Christ our Consolation

Categories: Devotionals

CH-December 28, 2016 Print This Post Print This Post
 
 
By Charles E Cowman
 

Matthew 1:19 Then Joseph her husband, being a just man, and not willing to make her a publick example, was minded to put her away privily.
20 But while he thought on these things, behold, the angel of the Lord appeared unto him in a dream, saying, Joseph, thou son of David, fear not to take unto thee Mary thy wife: for that which is conceived in her is of the Holy Ghost.
21 And she shall bring forth a son, and thou shalt call his name JESUS: for he shall save his people from their sins. 22 Now all this was done, that it might be fulfilled which was spoken of the Lord by the prophet, saying,
23 Behold, a virgin shall be with child, and shall bring forth a son, and they shall call his name Emmanuel, which being interpreted is, God with us.

For unto us a child is born, unto us a son is given: and the government shall be upon his shoulder: and his name shall be called Wonderful, Counseller, The mighty God, The everlasting Father, The Prince of Peace. (Isa. 9:6).

“There’s a song in the air! There’s a star in the sky!
There’s a mother’s deep prayer, And a baby’s low cry!
And the star rains its fire While the beautiful sing,
For the manger of Bethlehem cradles a King.”

A few years ago a striking Christmas card was published, with the title, “If Christ had not come.” It was founded upon our Saviour’s words, “If I had not come.” The card represented a man falling into a short sleep in his study on Christmas morning and dreaming of a world into which Jesus had never come.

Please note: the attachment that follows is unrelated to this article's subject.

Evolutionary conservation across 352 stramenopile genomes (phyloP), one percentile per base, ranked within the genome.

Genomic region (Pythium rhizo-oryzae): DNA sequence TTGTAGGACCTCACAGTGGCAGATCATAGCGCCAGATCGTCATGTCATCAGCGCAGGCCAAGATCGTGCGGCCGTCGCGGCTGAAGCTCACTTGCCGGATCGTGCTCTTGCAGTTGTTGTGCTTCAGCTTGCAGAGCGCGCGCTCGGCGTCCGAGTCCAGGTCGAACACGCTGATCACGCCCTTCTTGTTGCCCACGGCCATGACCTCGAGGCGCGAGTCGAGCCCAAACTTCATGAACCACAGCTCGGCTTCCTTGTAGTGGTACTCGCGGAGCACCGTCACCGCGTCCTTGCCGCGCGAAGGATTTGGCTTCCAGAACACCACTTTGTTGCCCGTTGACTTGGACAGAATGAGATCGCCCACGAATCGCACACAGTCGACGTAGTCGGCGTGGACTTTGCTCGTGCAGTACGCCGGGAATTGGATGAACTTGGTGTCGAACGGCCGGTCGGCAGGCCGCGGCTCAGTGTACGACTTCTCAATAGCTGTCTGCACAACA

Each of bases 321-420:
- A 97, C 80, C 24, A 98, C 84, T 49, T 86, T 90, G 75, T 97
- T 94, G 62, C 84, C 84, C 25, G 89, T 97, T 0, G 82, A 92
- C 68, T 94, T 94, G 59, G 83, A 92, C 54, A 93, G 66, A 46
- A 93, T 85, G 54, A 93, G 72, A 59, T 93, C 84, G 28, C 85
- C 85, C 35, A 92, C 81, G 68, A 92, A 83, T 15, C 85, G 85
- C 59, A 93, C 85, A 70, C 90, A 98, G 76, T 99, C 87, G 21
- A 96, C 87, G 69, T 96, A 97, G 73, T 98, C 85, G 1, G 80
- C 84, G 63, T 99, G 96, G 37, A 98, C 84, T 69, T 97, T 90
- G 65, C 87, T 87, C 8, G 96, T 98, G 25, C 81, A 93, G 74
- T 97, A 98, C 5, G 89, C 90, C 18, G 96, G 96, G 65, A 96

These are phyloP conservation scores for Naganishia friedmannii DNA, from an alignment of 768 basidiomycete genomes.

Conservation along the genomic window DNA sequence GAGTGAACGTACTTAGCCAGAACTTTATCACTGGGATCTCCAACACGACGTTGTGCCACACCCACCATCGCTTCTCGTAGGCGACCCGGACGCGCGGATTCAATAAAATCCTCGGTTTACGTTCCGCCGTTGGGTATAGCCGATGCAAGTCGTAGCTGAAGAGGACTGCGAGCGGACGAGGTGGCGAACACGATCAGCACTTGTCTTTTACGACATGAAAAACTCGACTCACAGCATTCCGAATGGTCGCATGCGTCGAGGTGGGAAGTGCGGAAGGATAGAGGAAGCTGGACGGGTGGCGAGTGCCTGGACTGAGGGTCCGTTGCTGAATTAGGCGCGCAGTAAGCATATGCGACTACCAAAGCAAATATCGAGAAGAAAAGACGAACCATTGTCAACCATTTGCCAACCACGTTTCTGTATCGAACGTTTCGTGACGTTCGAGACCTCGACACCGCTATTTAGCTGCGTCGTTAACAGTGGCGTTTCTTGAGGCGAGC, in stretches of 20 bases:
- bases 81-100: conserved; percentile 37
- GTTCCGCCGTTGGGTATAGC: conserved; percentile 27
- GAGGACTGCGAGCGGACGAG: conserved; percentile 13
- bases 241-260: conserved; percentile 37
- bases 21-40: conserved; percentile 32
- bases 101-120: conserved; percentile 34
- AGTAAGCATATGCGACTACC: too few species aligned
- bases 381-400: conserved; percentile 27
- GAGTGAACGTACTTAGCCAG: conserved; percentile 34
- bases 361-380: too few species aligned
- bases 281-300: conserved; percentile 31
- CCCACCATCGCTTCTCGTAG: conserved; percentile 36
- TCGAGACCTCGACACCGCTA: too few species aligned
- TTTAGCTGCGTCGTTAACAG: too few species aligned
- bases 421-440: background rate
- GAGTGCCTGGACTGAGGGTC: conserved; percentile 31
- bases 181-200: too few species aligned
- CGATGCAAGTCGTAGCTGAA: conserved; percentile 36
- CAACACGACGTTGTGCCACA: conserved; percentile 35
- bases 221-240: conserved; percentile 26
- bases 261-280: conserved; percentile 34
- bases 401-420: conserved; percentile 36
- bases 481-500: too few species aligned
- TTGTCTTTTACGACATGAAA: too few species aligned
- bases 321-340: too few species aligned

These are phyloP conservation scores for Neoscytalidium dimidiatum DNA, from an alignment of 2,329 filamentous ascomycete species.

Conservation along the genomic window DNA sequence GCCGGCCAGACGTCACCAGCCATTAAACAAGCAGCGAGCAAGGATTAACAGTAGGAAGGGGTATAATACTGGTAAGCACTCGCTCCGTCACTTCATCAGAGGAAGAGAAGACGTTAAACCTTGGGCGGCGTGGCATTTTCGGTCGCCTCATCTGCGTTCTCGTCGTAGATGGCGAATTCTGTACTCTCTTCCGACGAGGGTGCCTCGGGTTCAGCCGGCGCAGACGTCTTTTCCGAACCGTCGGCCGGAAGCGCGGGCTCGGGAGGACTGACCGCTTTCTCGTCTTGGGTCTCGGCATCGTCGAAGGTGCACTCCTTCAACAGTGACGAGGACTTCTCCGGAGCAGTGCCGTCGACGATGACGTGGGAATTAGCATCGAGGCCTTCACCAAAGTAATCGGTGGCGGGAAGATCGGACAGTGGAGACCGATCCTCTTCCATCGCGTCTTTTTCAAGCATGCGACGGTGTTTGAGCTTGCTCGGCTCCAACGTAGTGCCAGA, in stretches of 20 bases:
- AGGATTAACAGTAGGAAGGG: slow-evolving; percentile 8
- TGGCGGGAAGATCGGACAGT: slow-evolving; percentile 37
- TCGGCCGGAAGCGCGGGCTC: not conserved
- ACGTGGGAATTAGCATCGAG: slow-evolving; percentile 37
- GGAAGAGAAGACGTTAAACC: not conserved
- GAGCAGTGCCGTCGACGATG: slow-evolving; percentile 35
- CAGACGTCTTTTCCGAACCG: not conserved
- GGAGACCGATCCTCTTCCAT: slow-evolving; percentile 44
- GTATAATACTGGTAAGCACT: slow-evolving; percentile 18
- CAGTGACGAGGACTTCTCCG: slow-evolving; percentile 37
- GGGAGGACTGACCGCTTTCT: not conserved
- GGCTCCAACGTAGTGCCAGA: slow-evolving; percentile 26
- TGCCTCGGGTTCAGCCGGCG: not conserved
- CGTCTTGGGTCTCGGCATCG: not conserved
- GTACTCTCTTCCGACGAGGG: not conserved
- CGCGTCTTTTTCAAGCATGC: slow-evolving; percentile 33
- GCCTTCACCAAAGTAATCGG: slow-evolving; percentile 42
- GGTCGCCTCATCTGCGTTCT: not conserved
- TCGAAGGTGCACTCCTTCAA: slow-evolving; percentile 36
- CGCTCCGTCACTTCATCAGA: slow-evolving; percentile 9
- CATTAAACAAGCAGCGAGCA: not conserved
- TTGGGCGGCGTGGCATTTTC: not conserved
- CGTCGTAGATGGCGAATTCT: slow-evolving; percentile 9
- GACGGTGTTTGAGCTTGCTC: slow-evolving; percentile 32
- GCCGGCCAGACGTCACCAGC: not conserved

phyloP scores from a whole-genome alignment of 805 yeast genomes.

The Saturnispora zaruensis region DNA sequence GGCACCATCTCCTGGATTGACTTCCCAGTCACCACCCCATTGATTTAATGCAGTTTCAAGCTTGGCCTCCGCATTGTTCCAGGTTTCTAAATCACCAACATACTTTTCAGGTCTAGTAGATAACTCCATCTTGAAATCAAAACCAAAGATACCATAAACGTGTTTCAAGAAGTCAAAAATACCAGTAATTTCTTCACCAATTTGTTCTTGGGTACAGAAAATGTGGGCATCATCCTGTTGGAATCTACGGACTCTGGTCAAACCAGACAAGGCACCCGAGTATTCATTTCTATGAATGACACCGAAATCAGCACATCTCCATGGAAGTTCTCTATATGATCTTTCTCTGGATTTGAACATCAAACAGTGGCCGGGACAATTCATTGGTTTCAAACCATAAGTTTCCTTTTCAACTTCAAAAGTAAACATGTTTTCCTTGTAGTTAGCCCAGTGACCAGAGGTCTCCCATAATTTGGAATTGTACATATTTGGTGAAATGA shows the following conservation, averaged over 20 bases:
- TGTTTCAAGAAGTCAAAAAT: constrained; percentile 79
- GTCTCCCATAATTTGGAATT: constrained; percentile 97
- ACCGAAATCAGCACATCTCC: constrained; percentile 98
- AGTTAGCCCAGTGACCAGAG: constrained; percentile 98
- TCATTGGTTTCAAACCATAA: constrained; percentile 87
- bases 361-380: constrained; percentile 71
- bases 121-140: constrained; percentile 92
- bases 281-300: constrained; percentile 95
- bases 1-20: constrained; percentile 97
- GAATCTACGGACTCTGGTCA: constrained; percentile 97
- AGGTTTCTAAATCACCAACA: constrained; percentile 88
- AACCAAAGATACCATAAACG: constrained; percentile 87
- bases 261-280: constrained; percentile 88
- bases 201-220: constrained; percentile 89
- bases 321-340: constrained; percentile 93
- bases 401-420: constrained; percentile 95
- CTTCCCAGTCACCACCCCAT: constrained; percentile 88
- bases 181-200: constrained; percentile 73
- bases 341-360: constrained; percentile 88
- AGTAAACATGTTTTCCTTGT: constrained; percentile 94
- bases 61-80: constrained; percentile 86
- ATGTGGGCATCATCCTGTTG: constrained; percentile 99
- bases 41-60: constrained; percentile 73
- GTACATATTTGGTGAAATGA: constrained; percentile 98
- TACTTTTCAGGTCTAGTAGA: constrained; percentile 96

In his dream he found himself looking through his home, but there were no little stockings in the chimney corner, no Christmas bells or wreaths of holly, and no Christ to comfort, gladden and save. He sat down in his library, but every book about the Saviour had disappeared.

A ring at the door-bell, and a messenger asked him to visit a poor dying mother. He hastened with, the weeping child and as he reached the home he sat down and said, “I have something here that will comfort you.” He opened his Bible to look for a familiar promise, but it ended at Malachi, and there was no gospel and no N.T. promise of hope and salvation, and he could only bow his head and weep with her in bitter despair.

Two days afterward he stood beside her coffin and conducted the funeral service, but there was no message of consolation, no word of a glorious resurrection, no open Heaven, but only “dust to dust, ashes to ashes,” and one long eternal farewell. He realized at length that “He had not come,” and burst into tears and bitter weeping in his sorrowful dream.

Suddenly he woke with a start, and a great shout of joy and praise burst from his lips as he heard his choir singing close by:

“O come, all ye faithful, joyful and triumphant,
O come ye, O come ye to Bethlehem;
Come and behold Him, born the King of Angels,
O come let us adore Him, Christ, the Lord.”

Let us be glad and rejoice today, because “He has come.” And let us remember the annunciation of the angel, “Behold I bring you good tidings of great joy, which shall be to all people, for unto you is born this day in the city of David a Saviour, which is Christ the Lord.” (Luke 2:10, 11).

“He comes to make His blessings flow, Far as the curse is found.”

May our hearts go out to the people in heathen lands who have no blessed Christmas day. “Go your way, eat the fat, drink the sweet, and SEND PORTIONS TO THEM FOR WHOM NOTHING IS PREPARED.” (Neh. 8:10).